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Publication numberUS20070196367 A1
Publication typeApplication
Application numberUS 11/708,271
Publication dateAug 23, 2007
Filing dateFeb 20, 2007
Priority dateFeb 22, 2006
Publication number11708271, 708271, US 2007/0196367 A1, US 2007/196367 A1, US 20070196367 A1, US 20070196367A1, US 2007196367 A1, US 2007196367A1, US-A1-20070196367, US-A1-2007196367, US2007/0196367A1, US2007/196367A1, US20070196367 A1, US20070196367A1, US2007196367 A1, US2007196367A1
InventorsValentin Dinu
Original AssigneeValentin Dinu
Export CitationBiBTeX, EndNote, RefMan
External Links: USPTO, USPTO Assignment, Espacenet
Methods of preventing and treating Alzheimer's disease, age related macular degeneration and other diseases involving extra-cellular debris through the inhibition of the complement system
US 20070196367 A1
Abstract
This invention proposes that the best therapeutic strategy for treating and/or preventing Alzheimer's disease (AD), age related macular degeneration (AMD) and other diseases that exhibit extra-cellular debris deposits, such as atherosclerosis, is the inhibition of the complement pathway. A model for the accumulation of extra-cellular debris through the activation of the complement pathway is presented, and the primary pathogenic role of the debris in the etiology of the disorders is explained. Previously identified complement inhibitors are identified as therapeutic agents for the treatment and/or prevention of AD, AMD and other diseases that exhibit extra-cellular debris deposits.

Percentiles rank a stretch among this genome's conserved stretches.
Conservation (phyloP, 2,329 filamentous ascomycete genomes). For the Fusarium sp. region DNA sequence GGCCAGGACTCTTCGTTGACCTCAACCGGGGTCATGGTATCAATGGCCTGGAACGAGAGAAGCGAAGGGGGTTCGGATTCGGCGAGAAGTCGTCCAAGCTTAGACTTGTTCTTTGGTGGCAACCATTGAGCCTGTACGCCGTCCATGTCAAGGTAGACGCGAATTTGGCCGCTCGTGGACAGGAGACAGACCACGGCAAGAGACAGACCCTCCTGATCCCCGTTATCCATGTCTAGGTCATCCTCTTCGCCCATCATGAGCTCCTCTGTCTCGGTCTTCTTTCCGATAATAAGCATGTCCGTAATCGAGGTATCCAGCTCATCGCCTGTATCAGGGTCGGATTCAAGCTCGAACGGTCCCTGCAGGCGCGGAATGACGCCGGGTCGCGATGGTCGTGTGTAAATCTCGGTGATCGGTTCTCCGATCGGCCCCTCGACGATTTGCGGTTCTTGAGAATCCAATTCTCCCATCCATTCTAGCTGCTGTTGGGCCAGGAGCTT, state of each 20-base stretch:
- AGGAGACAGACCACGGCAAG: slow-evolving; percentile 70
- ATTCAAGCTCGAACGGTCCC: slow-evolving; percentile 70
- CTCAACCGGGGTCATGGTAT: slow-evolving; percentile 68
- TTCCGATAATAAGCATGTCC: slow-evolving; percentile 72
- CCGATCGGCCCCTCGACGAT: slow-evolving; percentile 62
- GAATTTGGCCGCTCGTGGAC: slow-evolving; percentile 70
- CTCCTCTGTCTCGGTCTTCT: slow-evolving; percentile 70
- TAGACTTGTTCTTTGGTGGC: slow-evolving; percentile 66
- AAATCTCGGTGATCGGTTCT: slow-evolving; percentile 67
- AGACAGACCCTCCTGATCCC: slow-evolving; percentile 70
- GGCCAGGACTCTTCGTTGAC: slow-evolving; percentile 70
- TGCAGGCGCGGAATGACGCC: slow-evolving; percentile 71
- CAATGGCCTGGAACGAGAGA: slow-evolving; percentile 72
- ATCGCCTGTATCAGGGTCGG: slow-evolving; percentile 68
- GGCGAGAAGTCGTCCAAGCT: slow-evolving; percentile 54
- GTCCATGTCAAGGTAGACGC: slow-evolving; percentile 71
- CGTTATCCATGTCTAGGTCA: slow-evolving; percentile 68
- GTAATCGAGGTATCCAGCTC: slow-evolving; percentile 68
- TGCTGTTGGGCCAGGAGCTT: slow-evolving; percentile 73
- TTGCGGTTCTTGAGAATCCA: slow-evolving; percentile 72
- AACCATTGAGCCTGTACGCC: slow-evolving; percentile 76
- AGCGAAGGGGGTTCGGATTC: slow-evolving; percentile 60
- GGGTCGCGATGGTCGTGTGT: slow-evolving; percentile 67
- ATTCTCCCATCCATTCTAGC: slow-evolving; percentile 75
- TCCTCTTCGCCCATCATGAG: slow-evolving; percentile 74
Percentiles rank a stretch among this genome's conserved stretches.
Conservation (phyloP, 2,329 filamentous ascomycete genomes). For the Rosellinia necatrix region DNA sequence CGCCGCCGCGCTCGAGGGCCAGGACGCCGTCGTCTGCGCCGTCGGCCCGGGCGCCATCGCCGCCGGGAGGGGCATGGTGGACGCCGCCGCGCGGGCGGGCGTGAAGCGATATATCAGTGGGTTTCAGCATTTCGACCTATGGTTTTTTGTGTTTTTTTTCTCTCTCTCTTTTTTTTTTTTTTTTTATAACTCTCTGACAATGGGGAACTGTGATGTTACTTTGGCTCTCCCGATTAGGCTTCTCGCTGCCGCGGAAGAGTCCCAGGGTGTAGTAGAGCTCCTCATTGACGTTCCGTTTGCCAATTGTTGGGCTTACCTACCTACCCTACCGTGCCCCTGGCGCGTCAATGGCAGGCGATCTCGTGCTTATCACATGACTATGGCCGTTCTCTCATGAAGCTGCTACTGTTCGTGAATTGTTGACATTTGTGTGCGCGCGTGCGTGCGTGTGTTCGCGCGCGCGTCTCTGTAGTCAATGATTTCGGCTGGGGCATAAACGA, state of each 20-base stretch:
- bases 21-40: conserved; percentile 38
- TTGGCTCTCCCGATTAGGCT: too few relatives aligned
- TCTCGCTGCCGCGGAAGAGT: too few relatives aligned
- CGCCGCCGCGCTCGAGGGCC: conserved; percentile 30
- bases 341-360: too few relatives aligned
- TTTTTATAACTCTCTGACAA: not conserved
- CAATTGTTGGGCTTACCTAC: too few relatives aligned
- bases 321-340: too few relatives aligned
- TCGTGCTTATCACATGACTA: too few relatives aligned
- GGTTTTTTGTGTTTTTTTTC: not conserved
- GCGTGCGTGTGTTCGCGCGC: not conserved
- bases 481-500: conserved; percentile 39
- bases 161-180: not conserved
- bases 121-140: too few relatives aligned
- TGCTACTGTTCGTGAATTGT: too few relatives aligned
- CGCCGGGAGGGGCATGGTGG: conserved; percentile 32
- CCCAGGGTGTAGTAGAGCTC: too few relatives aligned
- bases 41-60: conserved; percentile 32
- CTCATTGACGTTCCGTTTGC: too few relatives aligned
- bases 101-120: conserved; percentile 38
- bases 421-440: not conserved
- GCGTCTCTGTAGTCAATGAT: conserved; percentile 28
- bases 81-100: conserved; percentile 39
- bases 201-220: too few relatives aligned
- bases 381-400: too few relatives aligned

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Claims(20)
1. A method for treating and/or preventing disorders that exhibit extra-cellular debris deposits in the vicinity of the affected tissues comprising administering an effective amount of a pharmaceutical composition comprising one or more agents that inhibit the complement pathway.
2. The method in claim 1 wherein the inhibiting agent is a small molecule.
3. The method in claim 1 wherein the inhibiting agent is an anti-sense oligonucleotide, miRNA, or siRNA.
4. The method in claim 1 wherein the inhibiting agent is an antibody.
5. The method in claim 1 wherein the inhibiting agent is a protein or peptide.
6. The method in claim 1 wherein the inhibiting agent is an antagonist.
7. The method in claim I wherein the inhibiting agent inhibits the gene expression of a complement pathway component.
8. The method in claim 1 wherein the said disorder is age related macular degeneration.
9. The method in claim 8 wherein the inhibiting agent is eculizumab, pexelizumab, compstatin, Berinert P, Mirococept, ETI-201 or a combination thereof.
10. The method in claim 1 wherein the said disorder is Alzheimer's disease.
11. The method in claim 10 wherein the inhibiting agent is eculizumab, pexelizumab, compstatin, Berinert P, Mirococept, ETI-201 or a combination thereof.
12. The method in claim 1 wherein the said disorder is atherosclerosis.
13. The method in claim 13 wherein the inhibiting agent is eculizumab, pexelizumab, compstatin, Berinert P, Mirococept, ETI-201 or a combination thereof.
14. The method in claim 1 wherein the inhibiting agent inhibits the C3, C5, C6, C7, C8, C9 component of the complement pathway or a combination thereof.
15. The method in claim 1 wherein the inhibiting agent inhibits the formation of the terminal complement membrane attack complex.
16. The method in claim 1 wherein the inhibiting agent is eculizumab, pexelizumab, compstatin, Berinert P, Mirococept, ETI-201 or a combination thereof.
17. The method in claim 1 wherein the inhibition of the complement pathway is localized to the tissues affected by the disorder.
18. The method in claim 1 wherein the inhibition of the complement pathway is at the level of the entire organism.
19. A method for treating and/or preventing Age Related Macular Degeneration comprising administering an effective amount of a pharmaceutical composition comprising eculizumab, pexelizumab, compstatin, Berinert P, Mirococept, ETI-201 or a combination thereof.